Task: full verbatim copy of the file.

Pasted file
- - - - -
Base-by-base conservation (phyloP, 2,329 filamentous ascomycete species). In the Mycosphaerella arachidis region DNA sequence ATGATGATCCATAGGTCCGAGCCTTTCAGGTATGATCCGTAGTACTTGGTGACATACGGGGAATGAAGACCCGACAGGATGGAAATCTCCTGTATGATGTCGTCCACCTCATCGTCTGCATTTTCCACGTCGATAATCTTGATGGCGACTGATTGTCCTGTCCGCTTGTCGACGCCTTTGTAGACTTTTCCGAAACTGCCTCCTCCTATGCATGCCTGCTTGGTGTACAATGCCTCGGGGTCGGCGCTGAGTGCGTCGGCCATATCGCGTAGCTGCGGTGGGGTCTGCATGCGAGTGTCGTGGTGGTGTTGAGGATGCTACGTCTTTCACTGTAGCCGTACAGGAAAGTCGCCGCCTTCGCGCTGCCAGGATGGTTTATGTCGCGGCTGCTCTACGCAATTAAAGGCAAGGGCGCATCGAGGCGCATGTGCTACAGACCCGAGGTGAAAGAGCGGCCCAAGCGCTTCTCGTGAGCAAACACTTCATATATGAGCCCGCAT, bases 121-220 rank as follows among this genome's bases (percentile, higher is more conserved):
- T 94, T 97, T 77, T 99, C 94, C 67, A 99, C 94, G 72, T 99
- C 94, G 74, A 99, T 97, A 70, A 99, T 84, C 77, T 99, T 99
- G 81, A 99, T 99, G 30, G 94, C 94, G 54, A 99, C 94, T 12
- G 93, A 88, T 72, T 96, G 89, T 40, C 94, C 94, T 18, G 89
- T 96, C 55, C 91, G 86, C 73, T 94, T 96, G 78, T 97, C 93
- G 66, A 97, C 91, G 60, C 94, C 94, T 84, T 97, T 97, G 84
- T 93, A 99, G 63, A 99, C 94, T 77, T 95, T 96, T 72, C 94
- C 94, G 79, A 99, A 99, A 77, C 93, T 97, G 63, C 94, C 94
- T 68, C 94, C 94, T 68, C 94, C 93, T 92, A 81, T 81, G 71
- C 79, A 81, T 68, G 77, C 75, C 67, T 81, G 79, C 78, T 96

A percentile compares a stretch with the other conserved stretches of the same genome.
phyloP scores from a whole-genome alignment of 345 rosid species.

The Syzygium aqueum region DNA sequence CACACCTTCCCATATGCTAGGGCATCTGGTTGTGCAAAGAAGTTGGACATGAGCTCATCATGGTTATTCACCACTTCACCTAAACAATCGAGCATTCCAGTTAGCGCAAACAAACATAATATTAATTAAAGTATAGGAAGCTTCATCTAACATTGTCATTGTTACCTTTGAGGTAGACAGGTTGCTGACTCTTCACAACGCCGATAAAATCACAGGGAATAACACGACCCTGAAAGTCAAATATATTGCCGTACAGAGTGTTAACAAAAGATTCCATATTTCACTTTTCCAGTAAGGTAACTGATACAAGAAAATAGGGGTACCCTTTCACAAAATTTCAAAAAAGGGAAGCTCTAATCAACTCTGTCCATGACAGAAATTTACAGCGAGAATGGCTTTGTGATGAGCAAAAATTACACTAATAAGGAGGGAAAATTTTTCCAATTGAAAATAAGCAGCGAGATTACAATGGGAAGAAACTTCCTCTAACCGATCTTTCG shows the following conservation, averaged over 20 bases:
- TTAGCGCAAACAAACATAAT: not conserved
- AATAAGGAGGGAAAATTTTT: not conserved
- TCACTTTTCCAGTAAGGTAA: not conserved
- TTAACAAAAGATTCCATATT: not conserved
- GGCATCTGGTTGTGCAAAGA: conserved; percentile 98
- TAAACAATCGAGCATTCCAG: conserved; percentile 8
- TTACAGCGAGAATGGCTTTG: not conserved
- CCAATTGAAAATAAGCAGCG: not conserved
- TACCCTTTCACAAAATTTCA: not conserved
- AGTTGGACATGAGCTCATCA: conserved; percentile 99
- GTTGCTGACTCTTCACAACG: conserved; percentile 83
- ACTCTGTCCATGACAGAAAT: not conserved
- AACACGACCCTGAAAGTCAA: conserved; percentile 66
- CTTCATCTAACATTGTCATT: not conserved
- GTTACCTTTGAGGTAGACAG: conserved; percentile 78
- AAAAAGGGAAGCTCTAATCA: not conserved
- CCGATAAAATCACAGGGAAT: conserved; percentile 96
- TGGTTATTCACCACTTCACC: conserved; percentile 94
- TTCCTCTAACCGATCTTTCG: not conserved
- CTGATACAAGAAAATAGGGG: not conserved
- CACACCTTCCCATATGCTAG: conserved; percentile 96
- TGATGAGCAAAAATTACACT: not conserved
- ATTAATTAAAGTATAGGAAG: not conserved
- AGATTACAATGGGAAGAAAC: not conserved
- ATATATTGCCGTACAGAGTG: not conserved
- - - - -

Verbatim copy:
Base-by-base conservation (phyloP, 2,329 filamentous ascomycete species). In the Mycosphaerella arachidis region DNA sequence ATGATGATCCATAGGTCCGAGCCTTTCAGGTATGATCCGTAGTACTTGGTGACATACGGGGAATGAAGACCCGACAGGATGGAAATCTCCTGTATGATGTCGTCCACCTCATCGTCTGCATTTTCCACGTCGATAATCTTGATGGCGACTGATTGTCCTGTCCGCTTGTCGACGCCTTTGTAGACTTTTCCGAAACTGCCTCCTCCTATGCATGCCTGCTTGGTGTACAATGCCTCGGGGTCGGCGCTGAGTGCGTCGGCCATATCGCGTAGCTGCGGTGGGGTCTGCATGCGAGTGTCGTGGTGGTGTTGAGGATGCTACGTCTTTCACTGTAGCCGTACAGGAAAGTCGCCGCCTTCGCGCTGCCAGGATGGTTTATGTCGCGGCTGCTCTACGCAATTAAAGGCAAGGGCGCATCGAGGCGCATGTGCTACAGACCCGAGGTGAAAGAGCGGCCCAAGCGCTTCTCGTGAGCAAACACTTCATATATGAGCCCGCAT, bases 121-220 rank as follows among this genome's bases (percentile, higher is more conserved):
- T 94, T 97, T 77, T 99, C 94, C 67, A 99, C 94, G 72, T 99
- C 94, G 74, A 99, T 97, A 70, A 99, T 84, C 77, T 99, T 99
- G 81, A 99, T 99, G 30, G 94, C 94, G 54, A 99, C 94, T 12
- G 93, A 88, T 72, T 96, G 89, T 40, C 94, C 94, T 18, G 89
- T 96, C 55, C 91, G 86, C 73, T 94, T 96, G 78, T 97, C 93
- G 66, A 97, C 91, G 60, C 94, C 94, T 84, T 97, T 97, G 84
- T 93, A 99, G 63, A 99, C 94, T 77, T 95, T 96, T 72, C 94
- C 94, G 79, A 99, A 99, A 77, C 93, T 97, G 63, C 94, C 94
- T 68, C 94, C 94, T 68, C 94, C 93, T 92, A 81, T 81, G 71
- C 79, A 81, T 68, G 77, C 75, C 67, T 81, G 79, C 78, T 96

A percentile compares a stretch with the other conserved stretches of the same genome.
phyloP scores from a whole-genome alignment of 345 rosid species.

The Syzygium aqueum region DNA sequence CACACCTTCCCATATGCTAGGGCATCTGGTTGTGCAAAGAAGTTGGACATGAGCTCATCATGGTTATTCACCACTTCACCTAAACAATCGAGCATTCCAGTTAGCGCAAACAAACATAATATTAATTAAAGTATAGGAAGCTTCATCTAACATTGTCATTGTTACCTTTGAGGTAGACAGGTTGCTGACTCTTCACAACGCCGATAAAATCACAGGGAATAACACGACCCTGAAAGTCAAATATATTGCCGTACAGAGTGTTAACAAAAGATTCCATATTTCACTTTTCCAGTAAGGTAACTGATACAAGAAAATAGGGGTACCCTTTCACAAAATTTCAAAAAAGGGAAGCTCTAATCAACTCTGTCCATGACAGAAATTTACAGCGAGAATGGCTTTGTGATGAGCAAAAATTACACTAATAAGGAGGGAAAATTTTTCCAATTGAAAATAAGCAGCGAGATTACAATGGGAAGAAACTTCCTCTAACCGATCTTTCG shows the following conservation, averaged over 20 bases:
- TTAGCGCAAACAAACATAAT: not conserved
- AATAAGGAGGGAAAATTTTT: not conserved
- TCACTTTTCCAGTAAGGTAA: not conserved
- TTAACAAAAGATTCCATATT: not conserved
- GGCATCTGGTTGTGCAAAGA: conserved; percentile 98
- TAAACAATCGAGCATTCCAG: conserved; percentile 8
- TTACAGCGAGAATGGCTTTG: not conserved
- CCAATTGAAAATAAGCAGCG: not conserved
- TACCCTTTCACAAAATTTCA: not conserved
- AGTTGGACATGAGCTCATCA: conserved; percentile 99
- GTTGCTGACTCTTCACAACG: conserved; percentile 83
- ACTCTGTCCATGACAGAAAT: not conserved
- AACACGACCCTGAAAGTCAA: conserved; percentile 66
- CTTCATCTAACATTGTCATT: not conserved
- GTTACCTTTGAGGTAGACAG: conserved; percentile 78
- AAAAAGGGAAGCTCTAATCA: not conserved
- CCGATAAAATCACAGGGAAT: conserved; percentile 96
- TGGTTATTCACCACTTCACC: conserved; percentile 94
- TTCCTCTAACCGATCTTTCG: not conserved
- CTGATACAAGAAAATAGGGG: not conserved
- CACACCTTCCCATATGCTAG: conserved; percentile 96
- TGATGAGCAAAAATTACACT: not conserved
- ATTAATTAAAGTATAGGAAG: not conserved
- AGATTACAATGGGAAGAAAC: not conserved
- ATATATTGCCGTACAGAGTG: not conserved